Poetry a way forward for dementia sufferers
USING "echo memory", American Gary Glazner is able to engage people with even late stage dementia in a poetry call and response.
The rhythm and rhyme excite their language centres, firing the synapses, brightening faces, bringing laughter and social connection.
The Alzheimer's Poetry Project founder and executive director is one of 80 acclaimed national and international speakers at November's 10th Annual International Arts and Health Conference in Port Macquarie, just a few hours drive away.
Gary said family members have told him, "you've given me back the person I used to know" if only for a few precious moments, and there is anecdotal evidence that some benefits can be long-term, potentially making new synaptic connections.
Creative Ageing and Dementia are key areas to be explored at the conference, along with Mental Health and Resilience, and Arts and Health in Hospitals and Health Promotion, with an overarching theme of Mental Health and Resilience through the Arts.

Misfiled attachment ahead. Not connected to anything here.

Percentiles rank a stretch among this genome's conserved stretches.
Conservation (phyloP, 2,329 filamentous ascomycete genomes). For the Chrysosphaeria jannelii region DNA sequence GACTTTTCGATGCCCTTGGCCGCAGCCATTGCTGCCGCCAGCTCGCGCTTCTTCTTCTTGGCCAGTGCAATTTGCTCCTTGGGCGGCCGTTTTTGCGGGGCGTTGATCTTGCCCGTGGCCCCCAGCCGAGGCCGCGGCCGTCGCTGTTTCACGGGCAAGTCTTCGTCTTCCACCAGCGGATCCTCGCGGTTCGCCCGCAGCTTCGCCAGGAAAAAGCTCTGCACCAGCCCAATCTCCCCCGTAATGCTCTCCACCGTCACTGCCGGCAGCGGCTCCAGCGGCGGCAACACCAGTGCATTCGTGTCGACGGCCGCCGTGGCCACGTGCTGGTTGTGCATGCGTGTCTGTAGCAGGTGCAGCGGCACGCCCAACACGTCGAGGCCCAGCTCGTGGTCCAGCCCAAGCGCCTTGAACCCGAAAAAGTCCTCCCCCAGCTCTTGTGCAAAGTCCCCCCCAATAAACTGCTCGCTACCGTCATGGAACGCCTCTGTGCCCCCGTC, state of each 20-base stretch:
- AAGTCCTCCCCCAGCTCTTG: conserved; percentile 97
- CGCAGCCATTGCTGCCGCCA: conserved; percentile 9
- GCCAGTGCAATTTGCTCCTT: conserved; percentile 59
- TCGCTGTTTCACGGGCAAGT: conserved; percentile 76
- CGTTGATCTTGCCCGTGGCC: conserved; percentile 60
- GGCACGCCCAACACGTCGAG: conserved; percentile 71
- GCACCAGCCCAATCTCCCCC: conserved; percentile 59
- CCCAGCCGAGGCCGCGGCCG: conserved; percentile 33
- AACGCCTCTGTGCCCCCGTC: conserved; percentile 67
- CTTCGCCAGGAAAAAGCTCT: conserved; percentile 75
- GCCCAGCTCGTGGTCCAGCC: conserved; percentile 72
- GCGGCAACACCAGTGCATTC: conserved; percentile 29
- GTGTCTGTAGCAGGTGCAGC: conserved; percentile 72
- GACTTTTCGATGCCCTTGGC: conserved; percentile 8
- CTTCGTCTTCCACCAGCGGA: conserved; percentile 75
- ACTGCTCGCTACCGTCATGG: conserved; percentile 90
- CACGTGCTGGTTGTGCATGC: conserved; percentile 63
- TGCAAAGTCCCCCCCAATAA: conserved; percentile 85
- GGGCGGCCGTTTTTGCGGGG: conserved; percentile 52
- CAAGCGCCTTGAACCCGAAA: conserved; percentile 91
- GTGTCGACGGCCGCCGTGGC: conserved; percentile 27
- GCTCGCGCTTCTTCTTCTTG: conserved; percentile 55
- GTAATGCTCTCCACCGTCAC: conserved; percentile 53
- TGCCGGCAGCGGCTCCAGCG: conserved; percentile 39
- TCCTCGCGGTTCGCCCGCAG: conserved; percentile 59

With someone in the world developing dementia every 3 seconds, the condition affecting one in 10 people aged over 65 and no definitive cause or cure, it is clear why this is such a worthwhile area in which to be involved.
Dementia Australia estimates more than 436,000 people nationwide are currently living with dementia; 6000 of those are on the Central Coast.
Others keynote speakers on Dementia and Creative Ageing at this year's conference include:
Dementia Australia National Policy and Strategy Advisor Kirsty Carr, who will examine how to hone our imagination, intuition and instinct to enhance connection, communication and meaning in ageing; Alice Thwaite, director of Equal Arts, Newcastle, UK, a world leader in creative ageing programs, skills training and arts on prescription models and Anne Gallacher, founding director of Luminate, the lead agency in arts and ageing in Scotland.
Also discussed will be:
. dance and movement programs for the mature-aged and people living with Parkinson's disease and dementia;
. the effects of art gallery groups on quality of life for people living with dementia;
. creative art programs and neuroplasticity in people living with dementia; and
. involvement in theatre, story-telling and changing perceptions around ageing and ability.
Other specialist areas include the arts in relation to youth and general mental health and wellbeing, hospitals, the environment and remote and refugee communities.
Run by the not-for-profit Australian Centre for Arts and Health from November 12 to 15, you can attend for a day or the entire conference.
To find out more and to register to attend, go to www.artsandhealth.org.au